Walk #396: Aberystwyth to Cwrt
Map of the walk
Maps courtesy of Google Maps. Route for indicative purposes only, and may have been plotted after the walk. Please let me have comments on what you think of this new format. For a detailed table of timings for this walk, please see the table file.
The first part of the walk north out of Aberystwyth over Constitution Hill was quite nice, and the views over the town from the top was quite nice, despite the haze in the air (you are supposed to be able to see Snowdonia easily on a clear day, but I there was no chance of that today). At the top I met a man from Buxton who was delivering a new radar system to the coastguard station at the top of the hill. I chatted to him and his colleague for a while about the walk and the height of cliffs that I have seen. The descent from Constitution Hill down into Clarach Bay was quite nice, but it was followed by a series of steep ascents and descents along the cliff top footpath past Wallog before reaching the war memorial above Upper Borth, from where the view north along the beach was marvellous.
I met Sam by the lifeboat station in Borth, and I used the opportunity to use the nearby public toilets. I had heard a rumour overnight that the company that I used to work for, Pace, was going to make the rest of their engineers in the Cambridge office redundant. Sam phone up a friend of ours and unfortunately the rumour is true - all of the remaining engineers are going to be made redundant, and only the sales and marketing people are going to retain their jobs as the engineering work will be outsourced. This is a terrible shame, as they are a great team of engineers, and they will now be dissipated. As the remainder of the walk was going to be along beaches or roads, I also used the opportunity to change out of my boots and into my trainers, which are more comfortable on roads.
The next stretch of walk up to Twyi Bach was quite nice - I walked the first stretch along he road and seawall through Borth (which is a very narrow and long village), and when the seawall ended I continued along the beautiful beach beside the sand dunes. This was a most enjoyable little walk, and I strode along it quite fast, seeing the hills behind Aberdovey on the other side of the estuary grow bigger as I walked towards them.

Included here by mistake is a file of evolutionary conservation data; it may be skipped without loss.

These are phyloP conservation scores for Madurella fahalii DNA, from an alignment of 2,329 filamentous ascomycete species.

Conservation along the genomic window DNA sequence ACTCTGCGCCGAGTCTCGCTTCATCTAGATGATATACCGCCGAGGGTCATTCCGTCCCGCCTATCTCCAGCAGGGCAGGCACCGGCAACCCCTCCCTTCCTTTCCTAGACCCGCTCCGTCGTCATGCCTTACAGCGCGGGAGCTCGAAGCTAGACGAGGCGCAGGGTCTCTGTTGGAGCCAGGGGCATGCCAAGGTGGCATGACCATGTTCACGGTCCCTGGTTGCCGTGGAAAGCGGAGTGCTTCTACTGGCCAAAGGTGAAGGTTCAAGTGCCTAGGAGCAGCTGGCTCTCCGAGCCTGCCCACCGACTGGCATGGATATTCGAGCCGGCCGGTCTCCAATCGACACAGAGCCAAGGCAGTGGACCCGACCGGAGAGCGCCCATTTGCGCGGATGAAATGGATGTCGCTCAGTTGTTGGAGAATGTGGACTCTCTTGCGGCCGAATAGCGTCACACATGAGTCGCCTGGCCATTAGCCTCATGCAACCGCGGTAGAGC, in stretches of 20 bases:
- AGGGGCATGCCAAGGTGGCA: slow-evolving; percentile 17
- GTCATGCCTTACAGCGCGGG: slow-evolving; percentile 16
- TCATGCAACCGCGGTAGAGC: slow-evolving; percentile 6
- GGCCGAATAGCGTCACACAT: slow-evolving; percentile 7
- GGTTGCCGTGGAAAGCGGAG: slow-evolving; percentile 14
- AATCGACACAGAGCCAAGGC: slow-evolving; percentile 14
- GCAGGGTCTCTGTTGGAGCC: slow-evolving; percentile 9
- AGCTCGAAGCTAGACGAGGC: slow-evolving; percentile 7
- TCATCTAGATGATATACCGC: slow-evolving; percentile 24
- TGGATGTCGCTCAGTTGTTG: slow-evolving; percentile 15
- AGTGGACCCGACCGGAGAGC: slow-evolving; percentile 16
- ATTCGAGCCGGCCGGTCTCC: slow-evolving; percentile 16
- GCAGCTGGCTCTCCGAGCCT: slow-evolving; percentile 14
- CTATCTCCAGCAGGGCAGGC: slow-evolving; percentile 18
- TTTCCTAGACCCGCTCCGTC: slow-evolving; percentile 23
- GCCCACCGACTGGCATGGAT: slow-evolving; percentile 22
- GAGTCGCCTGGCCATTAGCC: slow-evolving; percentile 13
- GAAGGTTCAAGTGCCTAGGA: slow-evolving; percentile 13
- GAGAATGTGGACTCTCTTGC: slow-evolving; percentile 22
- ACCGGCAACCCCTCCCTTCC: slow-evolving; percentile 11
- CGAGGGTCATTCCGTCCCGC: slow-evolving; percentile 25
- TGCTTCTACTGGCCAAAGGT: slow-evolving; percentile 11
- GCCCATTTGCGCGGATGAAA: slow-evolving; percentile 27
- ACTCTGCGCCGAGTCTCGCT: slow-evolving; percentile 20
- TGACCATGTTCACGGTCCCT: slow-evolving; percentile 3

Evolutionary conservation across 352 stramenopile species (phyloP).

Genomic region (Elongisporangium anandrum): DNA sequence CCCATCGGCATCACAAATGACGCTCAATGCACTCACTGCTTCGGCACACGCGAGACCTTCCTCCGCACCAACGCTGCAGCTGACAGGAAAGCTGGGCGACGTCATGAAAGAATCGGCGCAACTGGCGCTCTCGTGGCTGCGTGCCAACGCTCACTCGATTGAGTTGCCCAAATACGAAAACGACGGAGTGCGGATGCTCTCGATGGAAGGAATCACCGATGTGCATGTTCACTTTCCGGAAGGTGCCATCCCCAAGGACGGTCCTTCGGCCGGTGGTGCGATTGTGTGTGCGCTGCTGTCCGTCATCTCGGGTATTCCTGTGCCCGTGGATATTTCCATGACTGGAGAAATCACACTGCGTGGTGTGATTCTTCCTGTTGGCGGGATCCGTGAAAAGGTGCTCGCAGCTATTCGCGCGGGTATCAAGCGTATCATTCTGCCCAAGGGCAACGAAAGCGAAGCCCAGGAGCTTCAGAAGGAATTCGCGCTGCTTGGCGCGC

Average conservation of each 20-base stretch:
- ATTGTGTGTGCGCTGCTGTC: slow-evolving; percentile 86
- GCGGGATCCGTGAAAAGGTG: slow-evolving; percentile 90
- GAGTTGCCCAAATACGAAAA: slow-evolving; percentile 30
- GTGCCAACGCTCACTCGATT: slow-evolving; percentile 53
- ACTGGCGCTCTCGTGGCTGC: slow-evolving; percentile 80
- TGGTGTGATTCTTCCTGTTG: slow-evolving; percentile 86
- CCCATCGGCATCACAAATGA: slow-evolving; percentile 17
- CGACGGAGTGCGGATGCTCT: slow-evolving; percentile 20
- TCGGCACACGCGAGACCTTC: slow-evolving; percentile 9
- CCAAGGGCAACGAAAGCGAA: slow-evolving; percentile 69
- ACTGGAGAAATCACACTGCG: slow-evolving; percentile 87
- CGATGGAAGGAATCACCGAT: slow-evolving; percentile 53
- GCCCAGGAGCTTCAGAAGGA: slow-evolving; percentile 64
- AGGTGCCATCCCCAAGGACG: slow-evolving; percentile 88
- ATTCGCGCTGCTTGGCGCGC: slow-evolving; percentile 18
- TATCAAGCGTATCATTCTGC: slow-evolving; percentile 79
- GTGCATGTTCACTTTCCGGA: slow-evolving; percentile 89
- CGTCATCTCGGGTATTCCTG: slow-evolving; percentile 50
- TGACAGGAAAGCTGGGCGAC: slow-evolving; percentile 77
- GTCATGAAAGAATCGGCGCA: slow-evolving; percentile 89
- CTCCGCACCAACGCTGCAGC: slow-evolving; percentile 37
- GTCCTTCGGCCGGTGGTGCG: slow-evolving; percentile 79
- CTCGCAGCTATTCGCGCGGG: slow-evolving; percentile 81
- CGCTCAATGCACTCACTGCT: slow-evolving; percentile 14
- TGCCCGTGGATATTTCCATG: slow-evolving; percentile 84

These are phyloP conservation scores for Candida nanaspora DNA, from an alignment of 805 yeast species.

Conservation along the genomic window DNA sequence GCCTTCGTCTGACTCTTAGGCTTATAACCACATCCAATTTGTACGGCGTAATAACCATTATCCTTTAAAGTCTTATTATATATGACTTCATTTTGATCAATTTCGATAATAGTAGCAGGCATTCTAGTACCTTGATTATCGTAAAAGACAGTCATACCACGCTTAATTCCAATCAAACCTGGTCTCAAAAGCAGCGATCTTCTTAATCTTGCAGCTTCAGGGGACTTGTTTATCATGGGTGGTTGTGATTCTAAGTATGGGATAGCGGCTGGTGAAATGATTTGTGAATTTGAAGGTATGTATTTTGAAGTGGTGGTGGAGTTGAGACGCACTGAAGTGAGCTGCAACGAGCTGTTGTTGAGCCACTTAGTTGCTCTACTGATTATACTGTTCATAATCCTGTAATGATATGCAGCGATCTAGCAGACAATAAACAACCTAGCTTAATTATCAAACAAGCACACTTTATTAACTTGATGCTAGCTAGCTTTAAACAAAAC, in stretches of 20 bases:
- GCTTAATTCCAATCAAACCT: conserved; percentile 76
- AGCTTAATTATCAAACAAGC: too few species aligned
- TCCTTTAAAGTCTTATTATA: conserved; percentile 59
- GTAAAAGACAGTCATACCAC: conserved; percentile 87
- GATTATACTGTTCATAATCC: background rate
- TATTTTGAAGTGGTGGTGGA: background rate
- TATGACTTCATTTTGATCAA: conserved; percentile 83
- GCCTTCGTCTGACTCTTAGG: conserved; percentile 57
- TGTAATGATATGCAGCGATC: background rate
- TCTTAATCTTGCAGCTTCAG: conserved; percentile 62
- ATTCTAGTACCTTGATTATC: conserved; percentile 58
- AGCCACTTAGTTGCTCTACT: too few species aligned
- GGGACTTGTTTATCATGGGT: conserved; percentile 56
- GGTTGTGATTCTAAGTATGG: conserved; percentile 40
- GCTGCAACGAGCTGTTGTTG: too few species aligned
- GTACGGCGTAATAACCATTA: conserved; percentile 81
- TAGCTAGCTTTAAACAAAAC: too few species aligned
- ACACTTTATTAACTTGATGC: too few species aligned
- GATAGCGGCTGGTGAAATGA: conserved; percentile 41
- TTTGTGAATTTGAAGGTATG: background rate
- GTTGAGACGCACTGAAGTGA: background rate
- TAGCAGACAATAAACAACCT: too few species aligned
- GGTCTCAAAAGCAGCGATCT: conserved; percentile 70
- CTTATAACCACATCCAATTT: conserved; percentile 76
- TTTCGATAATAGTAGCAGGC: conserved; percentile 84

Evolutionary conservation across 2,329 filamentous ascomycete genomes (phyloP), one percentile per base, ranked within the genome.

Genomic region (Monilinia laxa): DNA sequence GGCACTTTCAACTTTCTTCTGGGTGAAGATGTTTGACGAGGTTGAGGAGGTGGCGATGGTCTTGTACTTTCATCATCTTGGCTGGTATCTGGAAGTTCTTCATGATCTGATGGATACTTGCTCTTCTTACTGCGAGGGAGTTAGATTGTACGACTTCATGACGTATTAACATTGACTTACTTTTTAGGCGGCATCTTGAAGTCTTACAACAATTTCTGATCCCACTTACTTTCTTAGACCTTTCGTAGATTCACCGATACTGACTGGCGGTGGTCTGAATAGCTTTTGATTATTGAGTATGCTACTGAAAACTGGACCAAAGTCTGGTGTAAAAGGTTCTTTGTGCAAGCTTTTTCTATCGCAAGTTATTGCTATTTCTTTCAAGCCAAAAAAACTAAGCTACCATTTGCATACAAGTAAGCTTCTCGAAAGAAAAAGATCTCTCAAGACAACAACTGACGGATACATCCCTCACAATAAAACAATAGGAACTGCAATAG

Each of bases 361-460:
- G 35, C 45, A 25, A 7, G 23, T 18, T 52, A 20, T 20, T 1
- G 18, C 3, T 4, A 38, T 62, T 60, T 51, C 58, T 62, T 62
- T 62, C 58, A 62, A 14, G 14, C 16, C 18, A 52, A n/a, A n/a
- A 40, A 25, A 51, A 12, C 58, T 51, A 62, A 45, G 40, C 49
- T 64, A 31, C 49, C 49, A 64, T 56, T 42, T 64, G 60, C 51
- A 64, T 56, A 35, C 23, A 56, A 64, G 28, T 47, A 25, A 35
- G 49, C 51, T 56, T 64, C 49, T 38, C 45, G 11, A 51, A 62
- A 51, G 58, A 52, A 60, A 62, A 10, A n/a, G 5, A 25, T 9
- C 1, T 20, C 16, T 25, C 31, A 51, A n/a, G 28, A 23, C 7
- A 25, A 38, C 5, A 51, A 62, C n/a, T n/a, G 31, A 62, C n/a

The walk along the B4353 was not too bad; the road was generally straight, wide and quiet, so I never really felt endangered on it. Unfortunately the next road, the A487(T), was a vastly different matter. I joined the road in the village of Tre'r-ddol, where the pub, which is marked on the map, shut at Christmas. From here the road was quite busy, winding and in places narrow, a combination that made the walk quite nasty. The only good thing was the village of Furnace, where there are the remains of a large furnace and an absolutely lovely waterfall immediately to the south. I frequently had to stop and press myself into the hedge to allow lorries past safely, and this made me thoroughly depressed, particularly as I realised that I had a long distance still to go before I could reach Machynlleth, where I was due to meet Sam.
At Glandyfi the road became even narrower, and I started to hate the walk even more. It was then that I decided to investigate another idea. In the book about his pioneering walk in 1977, John Merrill describes how he crossed the river using the rail bridge from Dovey Junction Station. I had decided against doing this as it is not a right of way, but after due consideration I thought that a careful crossing of the bridge would be safer than walking along the A487 - it is also a much shorter route. I therefore walked along the track that leads to the station (it is the only railway station in the United Kingdom that has no road access). A train from Aberystwyth passed me just before I reached the station, and after it had pulled off I walked beside the track to the end of the bridge. After carefully looking in both directions and listening for any trains, I started to run across. The path beside the single track was narrow, and there were many things that I could have tripped over, but I made it safely to the other side.
On the other side of the bridge there is a little house (apparently the owner has the right to walk across the bridge), and beside this I dropped down onto the floodplain beside the river. From here a footpath took me northwestwards to the farm at Ynys. On the way I managed to get a little reception on my mobile phone, and I rang Sam to tell her that I had changed my plans and that I would meet her at the curiously named Cwrt. From Ynys a road leads off northwards to meet the A493 in Cwrt, but amazingly I managed to miss this and I ended up walking along a track that headed northeastwards. By the time that I realised that I had gone wrong I decided the best thing to do would be to cut cross-country to the west, and I soon found the road one again, whilst kicking myself for making such a stupid mistake.